Five months later it also emerged that Irish Life Permanent (ILP) provided €3.45 billion in temporary loans to Anglo on the day of the guarantee – in addition to €4 billion loaned by ILP to Anglo earlier that week – and that the two had also supported each other with liquidity earlier that year. The €7.45 billion in loans are now being investigated by gardaí.

Last week Labour leader Eamon Gilmore called on the Taoiseach to publish all advice on which the decision was made to include Anglo in the guarantee.

In response, Mr Cowen said that the decision to guarantee the six domestic institutions was in line with advice provided that night by the Central Bank, the regulator, and senior officials of the Department of Finance and the National Treasury Management Agency.

Documents supporting that decision would be made available to the inquiries being carried out into the banking crisis, he said.

The country’s two largest banks sought to become involved in the emergency talks on that night of September 29th-30th, 2008, after the collapse of US bank Lehman Brothers froze the wholesale money markets, sparking a chain of bank rescues across the globe.

On Monday, September 29th, Irish shares fell the most in a quarter of a century. Anglo was the worst hit Irish bank, dropping 46 per cent, and was facing full collapse the following morning after the US Congress rejected a banking bailout deal overnight.

The two banks entered the talks that evening after they requested, through contacts at one of the banks, to discuss the intensifying crisis facing the banking system.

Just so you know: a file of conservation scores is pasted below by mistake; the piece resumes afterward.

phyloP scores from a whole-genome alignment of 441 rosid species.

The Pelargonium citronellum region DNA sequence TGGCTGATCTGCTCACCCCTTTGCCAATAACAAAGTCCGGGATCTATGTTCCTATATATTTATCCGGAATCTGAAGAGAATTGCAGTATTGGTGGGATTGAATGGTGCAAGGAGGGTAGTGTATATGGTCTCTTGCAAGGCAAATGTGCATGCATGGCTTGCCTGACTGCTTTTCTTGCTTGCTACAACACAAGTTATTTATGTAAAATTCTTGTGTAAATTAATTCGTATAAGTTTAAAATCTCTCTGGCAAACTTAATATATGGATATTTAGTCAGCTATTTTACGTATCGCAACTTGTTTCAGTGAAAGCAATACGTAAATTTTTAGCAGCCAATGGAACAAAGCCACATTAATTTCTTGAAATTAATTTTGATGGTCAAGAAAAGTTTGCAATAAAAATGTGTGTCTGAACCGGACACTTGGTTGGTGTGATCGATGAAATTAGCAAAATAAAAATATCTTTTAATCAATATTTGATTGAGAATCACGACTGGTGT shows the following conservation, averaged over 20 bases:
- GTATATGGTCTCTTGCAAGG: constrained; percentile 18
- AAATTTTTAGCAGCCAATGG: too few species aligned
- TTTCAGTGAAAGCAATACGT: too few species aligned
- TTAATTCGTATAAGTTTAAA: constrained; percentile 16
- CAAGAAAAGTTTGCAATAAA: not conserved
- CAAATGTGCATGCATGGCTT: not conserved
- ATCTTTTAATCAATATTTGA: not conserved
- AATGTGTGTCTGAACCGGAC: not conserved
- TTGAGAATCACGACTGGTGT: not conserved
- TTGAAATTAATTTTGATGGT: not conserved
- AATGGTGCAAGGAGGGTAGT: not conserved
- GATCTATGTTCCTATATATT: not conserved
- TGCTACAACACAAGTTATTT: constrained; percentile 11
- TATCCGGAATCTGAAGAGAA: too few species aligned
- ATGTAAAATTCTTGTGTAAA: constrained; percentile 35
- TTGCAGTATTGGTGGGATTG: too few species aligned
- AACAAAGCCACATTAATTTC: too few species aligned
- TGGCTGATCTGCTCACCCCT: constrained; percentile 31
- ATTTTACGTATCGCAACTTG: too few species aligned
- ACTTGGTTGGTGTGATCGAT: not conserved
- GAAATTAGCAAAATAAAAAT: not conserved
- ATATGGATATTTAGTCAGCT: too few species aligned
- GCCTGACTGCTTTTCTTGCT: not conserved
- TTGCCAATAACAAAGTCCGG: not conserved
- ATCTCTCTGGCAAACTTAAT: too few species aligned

Banking sources differ on what the two financial institutions wanted at the meeting. Sources with knowledge of AIB’s position on the night said the bank sought no support for itself but pressed that the Government needed to act to prevent Anglo’s collapse.

The sources claimed that the senior bankers in attendance – Dermot Gleeson, then chairman of AIB, and then chief executive Eugene Sheehy – were told the State had prepared a guarantee scheme that could protect the entire system but that they would have to ask the Government for it.

BoI, which was represented by then chief executive Brian Goggin and governor Richard Burrows, argued for Anglo to be nationalised and the other institutions guaranteed, according to sources familiar with its position that night.
 

richie268

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No, completely different scenario. The Irish Life loan itself was fine, the way it was reported certainly was not.

In general I've no issue with this. Governments all around the world took extraordinary measures around the same time to prevent their country's banks collapsing.

As for the title...the Government mightn't be happy about people knowing this, as it betrays the doubts they had about how to handle Anglo. AIB and BOI couldn't care less if people know or not though. It's not going to affect them one way or the other.
I have wrote about on numerous occasions on this site and people do care, Brian knew about this and so did Lenny and many others, FFS sake I knew and its all dodgey .
In todays Sunday Mail. (no link)
Mr Drumm claims that Government ministers called AIB and BOI and forced them to come up with 5billion emergency line for anglo.
Amazing Stuf
So the SBP says ordered and the mail says forced and I say it was at least 9billion.Where do we go from here?
 

richie268

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[ame=http://www.youtube.com/watch?v=EnEWxNFHyW4]YouTube - CAN ONE BANK ???[/ame]